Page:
MANTEQUILLA NÁPOLES AND THE OLD MEXICO. I traveled with a gentleman that knew as much or more about boxing than many that claim to be the Bible of boxing. He took my mind to the old Mexico, when Juan Zurita used to always defeat Joe Conde, but Conde beat Casanova three times, speaking to him in English, but Casanova beat Zurita in all of their fights; Raúl “Ratón” Macías used to fill all arenas and built the Arena México, just as Babe Ruth built Yankee Stadium because of their idolatry of the fans; Kid Rapidez being the last to leave the plane with Ultiminio Ramos at their arrival in Lagos, Nigeria, with a big wood cross and a red cap, as that would scare and send way the witches that he thought would be drawn to them; the hatred of many fans, especially those that liked tequila, because he always beat their idol, Toluco López.
And we continued remembering with nostalgia those years of the bohemia in boxing. I had never had such a short flight – it felt like the landing came immediately after the take-off. We talked about José “Mantequilla” Nápoles, one of the greatest welterweights of all time, who left Cuba and came to live and become a boxing hero in Mexico. He used to box with both gloves by his waist and get away from punches with only with a slight movement of his head, and had two fists like a a powerful bear. Nápoles was believed to have been much better as a lightweight, but he was the No. 1 for five years without an opportunity for the title, as it was in those days. Even the great Carlos Ortiz never accepted to fight him. The great promoter George Parnassus, after seeing the impossibility at the light weights, went to see the world champion at the time, Curtis Cokes, and showed him a video of a terrible fight of Nápoles with L.C. Morgan and asked him, “Is this the fighter that you don’t want to fight?” After a good offer, Cokes signed the contract, but lost his title to a great Nápoles that night at the Forum in Los Angeles, where he also lost the rematch.
Nápoles made a lot of money for those times – which would be multi-millions today – but he threw away all his money in gambling. One day I was told that he had lost $30,000 in one afternoon on the horses. Being his friend, I asked him why would he do such a stupid thing and he answered me: “I was a shoeshine boy in Cuba. I am a champion and a king today and I want to live as a king for as long as I can, even if I have to go back to a shoeshine guy again.” Many years ago, before being elected president of the WBC, I went to Paris to supervise the highly publicized fight between the great Carlos Monzon and Nápoles, to be held in a Circus and promoted by the Latin lover Alain Delon and George Parnassus. I stayed at the Intercontinental Hotel, the site of the promotion, and one evening I walked through the lobby with my brother-in-law, Antonio, to celebrate my 15th wedding anniversary – with my wife being in Mexico – at the night club The Lido.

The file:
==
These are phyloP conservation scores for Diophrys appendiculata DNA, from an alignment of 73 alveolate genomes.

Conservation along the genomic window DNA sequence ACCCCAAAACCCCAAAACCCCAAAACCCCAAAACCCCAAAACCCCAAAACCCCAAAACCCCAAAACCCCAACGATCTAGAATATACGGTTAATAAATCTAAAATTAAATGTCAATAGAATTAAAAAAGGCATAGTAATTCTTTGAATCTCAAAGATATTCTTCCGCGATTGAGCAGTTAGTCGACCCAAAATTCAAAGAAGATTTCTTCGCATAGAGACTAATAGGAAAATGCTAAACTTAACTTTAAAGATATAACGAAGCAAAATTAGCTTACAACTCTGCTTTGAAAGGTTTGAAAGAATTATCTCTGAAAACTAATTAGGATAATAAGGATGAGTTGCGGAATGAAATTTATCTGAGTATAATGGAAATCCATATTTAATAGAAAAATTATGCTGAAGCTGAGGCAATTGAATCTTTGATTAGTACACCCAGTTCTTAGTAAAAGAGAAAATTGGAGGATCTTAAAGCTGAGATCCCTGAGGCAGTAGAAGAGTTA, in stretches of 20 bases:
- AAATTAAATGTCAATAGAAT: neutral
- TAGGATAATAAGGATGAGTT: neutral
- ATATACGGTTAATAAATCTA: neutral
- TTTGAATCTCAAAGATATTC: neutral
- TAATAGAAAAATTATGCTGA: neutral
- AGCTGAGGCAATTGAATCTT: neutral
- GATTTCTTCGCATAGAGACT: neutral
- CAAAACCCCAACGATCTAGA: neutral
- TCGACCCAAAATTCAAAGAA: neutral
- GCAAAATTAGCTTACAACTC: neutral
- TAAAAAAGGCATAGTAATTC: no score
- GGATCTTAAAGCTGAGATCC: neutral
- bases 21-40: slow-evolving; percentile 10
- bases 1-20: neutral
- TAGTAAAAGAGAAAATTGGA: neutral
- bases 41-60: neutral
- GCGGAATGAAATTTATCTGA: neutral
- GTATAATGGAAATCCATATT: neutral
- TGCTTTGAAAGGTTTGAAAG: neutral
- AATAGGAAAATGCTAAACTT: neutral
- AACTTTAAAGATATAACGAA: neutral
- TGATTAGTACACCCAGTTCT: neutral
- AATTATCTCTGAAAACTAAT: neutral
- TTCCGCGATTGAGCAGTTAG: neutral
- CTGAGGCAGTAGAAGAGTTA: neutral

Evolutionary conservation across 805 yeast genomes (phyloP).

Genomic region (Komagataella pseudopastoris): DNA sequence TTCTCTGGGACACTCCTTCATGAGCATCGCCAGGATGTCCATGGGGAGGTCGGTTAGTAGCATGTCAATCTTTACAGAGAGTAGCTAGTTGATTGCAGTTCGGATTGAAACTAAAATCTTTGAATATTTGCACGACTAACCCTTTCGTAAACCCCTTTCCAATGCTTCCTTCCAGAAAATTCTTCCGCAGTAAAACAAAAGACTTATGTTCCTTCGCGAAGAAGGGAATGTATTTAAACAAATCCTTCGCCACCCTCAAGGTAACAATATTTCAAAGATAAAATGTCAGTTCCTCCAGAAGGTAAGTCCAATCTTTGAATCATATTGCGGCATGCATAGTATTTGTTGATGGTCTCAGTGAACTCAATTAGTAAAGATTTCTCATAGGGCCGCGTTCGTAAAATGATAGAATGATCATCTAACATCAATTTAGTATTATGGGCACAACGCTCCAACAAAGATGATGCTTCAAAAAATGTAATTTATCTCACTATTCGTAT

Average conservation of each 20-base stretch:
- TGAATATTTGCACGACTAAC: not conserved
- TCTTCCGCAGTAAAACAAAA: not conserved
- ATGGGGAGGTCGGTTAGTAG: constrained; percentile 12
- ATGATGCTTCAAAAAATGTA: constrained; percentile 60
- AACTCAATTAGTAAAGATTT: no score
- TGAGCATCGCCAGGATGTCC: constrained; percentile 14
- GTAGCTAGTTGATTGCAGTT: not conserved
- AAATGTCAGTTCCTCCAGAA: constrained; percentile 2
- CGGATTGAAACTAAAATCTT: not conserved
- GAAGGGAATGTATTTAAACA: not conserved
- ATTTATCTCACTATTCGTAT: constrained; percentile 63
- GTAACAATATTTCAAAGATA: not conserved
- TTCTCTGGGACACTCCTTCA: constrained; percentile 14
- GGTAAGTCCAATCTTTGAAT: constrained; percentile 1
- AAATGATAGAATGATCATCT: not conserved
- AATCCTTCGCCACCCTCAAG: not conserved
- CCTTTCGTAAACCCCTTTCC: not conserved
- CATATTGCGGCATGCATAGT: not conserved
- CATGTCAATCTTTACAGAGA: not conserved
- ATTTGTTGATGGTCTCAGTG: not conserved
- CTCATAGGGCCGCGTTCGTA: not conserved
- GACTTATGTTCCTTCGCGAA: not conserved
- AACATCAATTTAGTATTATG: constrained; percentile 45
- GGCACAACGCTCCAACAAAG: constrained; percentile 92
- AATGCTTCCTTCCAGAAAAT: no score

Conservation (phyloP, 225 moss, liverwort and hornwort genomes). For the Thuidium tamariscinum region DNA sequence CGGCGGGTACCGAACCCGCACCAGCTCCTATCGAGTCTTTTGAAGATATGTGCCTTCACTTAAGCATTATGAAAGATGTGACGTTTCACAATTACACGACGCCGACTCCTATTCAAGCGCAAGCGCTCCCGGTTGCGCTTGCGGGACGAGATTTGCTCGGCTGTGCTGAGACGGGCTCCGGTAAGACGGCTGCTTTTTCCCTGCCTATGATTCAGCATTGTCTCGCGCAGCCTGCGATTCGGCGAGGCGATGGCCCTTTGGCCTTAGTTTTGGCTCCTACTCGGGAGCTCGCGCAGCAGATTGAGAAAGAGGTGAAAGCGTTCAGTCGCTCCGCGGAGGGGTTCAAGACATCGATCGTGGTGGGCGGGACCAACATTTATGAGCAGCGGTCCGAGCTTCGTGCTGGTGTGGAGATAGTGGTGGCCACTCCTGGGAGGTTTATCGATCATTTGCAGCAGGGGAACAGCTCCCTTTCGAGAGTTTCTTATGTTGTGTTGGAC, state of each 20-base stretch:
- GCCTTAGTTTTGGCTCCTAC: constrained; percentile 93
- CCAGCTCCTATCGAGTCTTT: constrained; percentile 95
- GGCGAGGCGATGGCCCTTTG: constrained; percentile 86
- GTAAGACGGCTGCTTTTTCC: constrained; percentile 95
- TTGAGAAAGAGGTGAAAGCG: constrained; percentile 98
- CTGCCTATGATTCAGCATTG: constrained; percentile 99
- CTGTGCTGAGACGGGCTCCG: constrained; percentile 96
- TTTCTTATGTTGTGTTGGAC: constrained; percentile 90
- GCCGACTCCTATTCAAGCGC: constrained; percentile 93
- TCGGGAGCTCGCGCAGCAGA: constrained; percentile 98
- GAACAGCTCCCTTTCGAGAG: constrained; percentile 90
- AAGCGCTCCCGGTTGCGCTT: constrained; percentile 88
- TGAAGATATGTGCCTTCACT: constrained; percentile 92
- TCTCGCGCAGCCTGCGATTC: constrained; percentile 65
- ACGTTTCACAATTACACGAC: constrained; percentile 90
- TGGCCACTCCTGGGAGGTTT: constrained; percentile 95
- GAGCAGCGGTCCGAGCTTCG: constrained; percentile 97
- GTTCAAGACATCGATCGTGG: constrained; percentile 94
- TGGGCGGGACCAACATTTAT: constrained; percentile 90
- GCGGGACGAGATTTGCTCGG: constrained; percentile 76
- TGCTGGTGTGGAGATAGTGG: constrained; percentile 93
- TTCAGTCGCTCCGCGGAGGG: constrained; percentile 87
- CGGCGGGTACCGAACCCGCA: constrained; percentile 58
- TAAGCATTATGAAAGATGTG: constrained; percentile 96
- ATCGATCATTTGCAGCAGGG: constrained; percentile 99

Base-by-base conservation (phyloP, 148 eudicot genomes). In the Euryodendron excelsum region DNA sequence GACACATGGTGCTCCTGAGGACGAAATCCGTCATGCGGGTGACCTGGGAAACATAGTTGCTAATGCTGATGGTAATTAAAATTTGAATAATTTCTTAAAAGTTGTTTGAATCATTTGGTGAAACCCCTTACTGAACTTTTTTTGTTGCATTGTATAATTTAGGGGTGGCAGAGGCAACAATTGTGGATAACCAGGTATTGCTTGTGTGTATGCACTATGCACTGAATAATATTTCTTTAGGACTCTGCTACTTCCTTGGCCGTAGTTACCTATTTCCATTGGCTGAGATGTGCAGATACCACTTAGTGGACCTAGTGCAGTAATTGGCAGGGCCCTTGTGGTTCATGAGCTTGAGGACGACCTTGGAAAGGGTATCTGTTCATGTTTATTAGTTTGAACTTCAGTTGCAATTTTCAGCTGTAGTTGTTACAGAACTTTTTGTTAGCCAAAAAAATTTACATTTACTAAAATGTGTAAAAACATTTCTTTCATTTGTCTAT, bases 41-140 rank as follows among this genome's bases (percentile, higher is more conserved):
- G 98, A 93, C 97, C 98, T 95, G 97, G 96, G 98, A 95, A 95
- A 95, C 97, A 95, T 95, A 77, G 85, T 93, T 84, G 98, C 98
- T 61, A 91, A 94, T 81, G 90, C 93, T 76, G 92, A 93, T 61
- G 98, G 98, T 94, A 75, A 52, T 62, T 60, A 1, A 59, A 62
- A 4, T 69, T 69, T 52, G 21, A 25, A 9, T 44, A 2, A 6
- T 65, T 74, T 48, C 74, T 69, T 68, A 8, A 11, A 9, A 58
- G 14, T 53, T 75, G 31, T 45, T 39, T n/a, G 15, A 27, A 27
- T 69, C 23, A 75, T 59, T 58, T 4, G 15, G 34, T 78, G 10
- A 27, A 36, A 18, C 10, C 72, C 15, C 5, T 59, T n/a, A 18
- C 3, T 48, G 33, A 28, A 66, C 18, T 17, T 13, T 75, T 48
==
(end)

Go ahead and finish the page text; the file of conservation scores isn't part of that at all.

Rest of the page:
Nápoles saw me and decided to join me, against my wishes, as he said that he was living on Mexico time, sleeping during the day and staying awake in the night. Once at the Lido, the manager came to our table to ask Nápoles to go to the stand to take a photo with the company. The following day the famous sports newspaper L’Equipe published on the front page a huge photo of Nápoles with one vedette on each arm, and all the Lido company surrounding him. L’Equipe headed the front page with, “MONZON TRAINS WHILE NAPOLES LIDOs.” Napoles would have to pay about $75,000 dollars in taxes, so Alain Delon offered him that money to use the name of his magazine “LUI” (“Him” in French) and took the boxing trunks to him, to which he objected because he said that they would be touched by a witch. I finally convinced him to wear his trunks, and have someone saw the letters on them, but he only accepted his Godmother, who was coming from L.A. to do it as he wouldn’t trust anybody. The fight came with the Circus totally sold out, and a mess for Parnassus – being pickpocketed of his wallet with $5,000 in it – and I losing my cufflinks just bought in Paris off an Arab with a turban and precious stones. But to ruin it all, Napoles came into the ring with his Herculean body to take off his robe and show his boxing trunks with: LIU. How we did battle to get him his tax free fight !!
I could go on with many more anecdotes, just as there are thousands of all boxers, but I would like to end that Napoles had one of the greatest boxing careers when there were only two boxing organizations. I stand up and render to him a standing ovation. After boxing, he went almost back to shoeshine, but he would never admit it, nor did he ever asked for anything. He formed a small music group and became a trainer in a small gym in Ciudad Juarez, a man with dignity, indeed. That is why I profoundly admire Carlos Slim, as Nápoles is one of the 22 Mexican champions for whom he instituted a lifetime pension with hospital care included.